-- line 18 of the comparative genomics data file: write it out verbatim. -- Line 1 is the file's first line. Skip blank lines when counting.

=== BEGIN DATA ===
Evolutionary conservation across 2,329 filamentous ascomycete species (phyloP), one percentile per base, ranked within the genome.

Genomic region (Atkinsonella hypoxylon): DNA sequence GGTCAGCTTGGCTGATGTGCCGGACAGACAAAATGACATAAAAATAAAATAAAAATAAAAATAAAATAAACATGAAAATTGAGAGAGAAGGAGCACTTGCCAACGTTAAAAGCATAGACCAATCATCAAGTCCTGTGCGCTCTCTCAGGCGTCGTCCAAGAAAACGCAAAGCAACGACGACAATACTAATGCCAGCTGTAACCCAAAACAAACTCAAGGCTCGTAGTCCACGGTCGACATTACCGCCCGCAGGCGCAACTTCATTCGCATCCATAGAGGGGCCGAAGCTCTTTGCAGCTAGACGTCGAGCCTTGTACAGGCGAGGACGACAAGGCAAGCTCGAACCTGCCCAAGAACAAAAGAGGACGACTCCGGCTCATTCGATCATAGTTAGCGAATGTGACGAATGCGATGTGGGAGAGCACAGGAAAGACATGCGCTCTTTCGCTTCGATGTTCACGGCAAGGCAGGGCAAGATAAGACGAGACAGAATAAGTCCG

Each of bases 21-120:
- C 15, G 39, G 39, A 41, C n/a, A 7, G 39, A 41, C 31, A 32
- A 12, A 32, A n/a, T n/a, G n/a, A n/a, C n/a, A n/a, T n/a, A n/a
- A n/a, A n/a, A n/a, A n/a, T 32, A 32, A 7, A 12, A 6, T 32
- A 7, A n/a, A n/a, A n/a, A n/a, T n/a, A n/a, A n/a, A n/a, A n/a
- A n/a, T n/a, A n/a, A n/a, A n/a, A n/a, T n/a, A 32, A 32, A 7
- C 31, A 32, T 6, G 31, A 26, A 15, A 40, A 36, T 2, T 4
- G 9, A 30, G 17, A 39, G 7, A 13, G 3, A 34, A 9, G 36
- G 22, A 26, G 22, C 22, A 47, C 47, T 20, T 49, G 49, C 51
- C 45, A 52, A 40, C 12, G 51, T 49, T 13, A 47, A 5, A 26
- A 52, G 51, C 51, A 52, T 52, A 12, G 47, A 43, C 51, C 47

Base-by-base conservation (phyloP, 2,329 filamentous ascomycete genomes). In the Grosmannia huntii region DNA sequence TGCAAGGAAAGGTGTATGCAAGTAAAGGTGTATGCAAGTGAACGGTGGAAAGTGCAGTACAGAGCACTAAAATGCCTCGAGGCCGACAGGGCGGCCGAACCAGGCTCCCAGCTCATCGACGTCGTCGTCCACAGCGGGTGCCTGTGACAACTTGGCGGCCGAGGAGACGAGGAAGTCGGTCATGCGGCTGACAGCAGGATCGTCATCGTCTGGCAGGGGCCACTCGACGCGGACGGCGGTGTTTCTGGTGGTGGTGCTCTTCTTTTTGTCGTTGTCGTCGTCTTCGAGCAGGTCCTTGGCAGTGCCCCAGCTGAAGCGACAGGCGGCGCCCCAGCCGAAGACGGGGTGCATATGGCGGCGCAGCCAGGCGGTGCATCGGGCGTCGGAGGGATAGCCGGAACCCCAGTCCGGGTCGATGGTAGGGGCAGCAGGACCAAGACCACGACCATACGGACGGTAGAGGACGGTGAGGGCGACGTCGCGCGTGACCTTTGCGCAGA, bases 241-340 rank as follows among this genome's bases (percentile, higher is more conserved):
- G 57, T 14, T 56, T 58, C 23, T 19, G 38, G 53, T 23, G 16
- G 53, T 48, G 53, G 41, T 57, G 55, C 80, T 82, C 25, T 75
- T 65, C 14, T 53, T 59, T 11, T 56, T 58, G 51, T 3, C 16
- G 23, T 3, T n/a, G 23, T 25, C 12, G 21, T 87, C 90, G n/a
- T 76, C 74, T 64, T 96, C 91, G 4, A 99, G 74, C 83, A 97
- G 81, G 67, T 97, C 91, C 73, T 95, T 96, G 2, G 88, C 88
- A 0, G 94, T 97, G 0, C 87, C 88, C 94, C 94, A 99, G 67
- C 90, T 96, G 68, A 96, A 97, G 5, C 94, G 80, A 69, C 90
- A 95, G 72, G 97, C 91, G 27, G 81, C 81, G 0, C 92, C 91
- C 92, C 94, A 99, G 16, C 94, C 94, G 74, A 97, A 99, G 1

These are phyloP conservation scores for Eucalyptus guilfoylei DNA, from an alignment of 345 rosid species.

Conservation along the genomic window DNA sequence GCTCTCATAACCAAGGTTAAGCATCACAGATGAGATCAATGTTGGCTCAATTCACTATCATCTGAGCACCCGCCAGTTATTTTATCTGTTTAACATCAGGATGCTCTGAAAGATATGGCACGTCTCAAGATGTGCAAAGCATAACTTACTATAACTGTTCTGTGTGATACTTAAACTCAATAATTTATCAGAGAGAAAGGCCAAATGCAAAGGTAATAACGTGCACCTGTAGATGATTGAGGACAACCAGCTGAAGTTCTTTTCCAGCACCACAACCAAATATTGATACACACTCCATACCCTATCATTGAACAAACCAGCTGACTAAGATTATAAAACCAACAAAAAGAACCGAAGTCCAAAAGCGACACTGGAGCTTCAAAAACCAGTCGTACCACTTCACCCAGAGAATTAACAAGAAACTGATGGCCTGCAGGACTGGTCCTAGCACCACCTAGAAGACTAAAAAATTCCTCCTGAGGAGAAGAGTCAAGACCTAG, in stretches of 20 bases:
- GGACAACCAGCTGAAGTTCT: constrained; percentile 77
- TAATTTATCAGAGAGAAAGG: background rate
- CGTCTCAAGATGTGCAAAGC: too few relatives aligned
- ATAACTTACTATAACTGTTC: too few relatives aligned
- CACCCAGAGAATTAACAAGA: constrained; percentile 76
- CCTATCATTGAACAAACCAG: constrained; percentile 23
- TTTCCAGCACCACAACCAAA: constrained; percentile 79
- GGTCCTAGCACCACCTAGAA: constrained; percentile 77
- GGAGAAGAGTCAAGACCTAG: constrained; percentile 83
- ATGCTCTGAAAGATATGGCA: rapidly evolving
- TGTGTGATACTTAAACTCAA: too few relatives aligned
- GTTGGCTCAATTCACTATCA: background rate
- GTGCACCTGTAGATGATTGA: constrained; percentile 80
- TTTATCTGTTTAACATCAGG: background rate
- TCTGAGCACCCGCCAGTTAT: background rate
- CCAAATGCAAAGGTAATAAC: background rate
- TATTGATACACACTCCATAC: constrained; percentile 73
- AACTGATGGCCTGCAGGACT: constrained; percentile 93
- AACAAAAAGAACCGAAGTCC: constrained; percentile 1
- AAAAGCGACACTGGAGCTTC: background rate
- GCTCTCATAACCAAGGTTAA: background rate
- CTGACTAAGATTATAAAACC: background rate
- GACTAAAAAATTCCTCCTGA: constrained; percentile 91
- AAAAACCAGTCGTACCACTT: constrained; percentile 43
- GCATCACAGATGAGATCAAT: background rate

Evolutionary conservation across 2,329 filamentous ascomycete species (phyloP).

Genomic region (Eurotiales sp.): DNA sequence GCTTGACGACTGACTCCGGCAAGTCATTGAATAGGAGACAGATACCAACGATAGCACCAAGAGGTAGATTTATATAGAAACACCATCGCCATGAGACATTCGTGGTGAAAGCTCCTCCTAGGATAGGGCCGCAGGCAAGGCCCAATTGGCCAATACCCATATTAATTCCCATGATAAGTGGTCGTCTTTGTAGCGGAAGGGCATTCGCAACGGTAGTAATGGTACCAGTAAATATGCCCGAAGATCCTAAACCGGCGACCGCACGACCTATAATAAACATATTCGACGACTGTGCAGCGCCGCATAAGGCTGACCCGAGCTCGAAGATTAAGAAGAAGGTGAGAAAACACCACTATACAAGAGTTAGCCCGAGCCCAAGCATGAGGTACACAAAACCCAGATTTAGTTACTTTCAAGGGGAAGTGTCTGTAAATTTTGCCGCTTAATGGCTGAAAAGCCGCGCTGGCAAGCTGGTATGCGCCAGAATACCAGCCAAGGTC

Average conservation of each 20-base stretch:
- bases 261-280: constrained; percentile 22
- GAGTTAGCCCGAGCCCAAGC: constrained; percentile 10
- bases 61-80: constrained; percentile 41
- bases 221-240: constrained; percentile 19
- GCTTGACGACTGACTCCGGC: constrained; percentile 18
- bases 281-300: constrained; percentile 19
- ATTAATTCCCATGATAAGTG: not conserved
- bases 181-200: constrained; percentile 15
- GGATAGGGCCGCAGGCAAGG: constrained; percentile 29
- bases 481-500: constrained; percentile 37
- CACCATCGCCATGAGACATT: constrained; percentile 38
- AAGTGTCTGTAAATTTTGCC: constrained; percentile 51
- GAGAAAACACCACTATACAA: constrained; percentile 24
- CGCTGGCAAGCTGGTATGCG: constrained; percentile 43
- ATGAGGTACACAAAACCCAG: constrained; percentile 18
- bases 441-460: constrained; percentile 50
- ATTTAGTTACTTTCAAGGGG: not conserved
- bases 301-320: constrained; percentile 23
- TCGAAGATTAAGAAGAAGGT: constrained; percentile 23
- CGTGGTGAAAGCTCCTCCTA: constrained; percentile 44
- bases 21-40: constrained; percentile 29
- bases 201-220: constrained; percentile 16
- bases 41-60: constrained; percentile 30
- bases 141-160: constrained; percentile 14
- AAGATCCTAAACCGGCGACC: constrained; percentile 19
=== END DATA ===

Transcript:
- G 23, T 3, T n/a, G 23, T 25, C 12, G 21, T 87, C 90, G n/a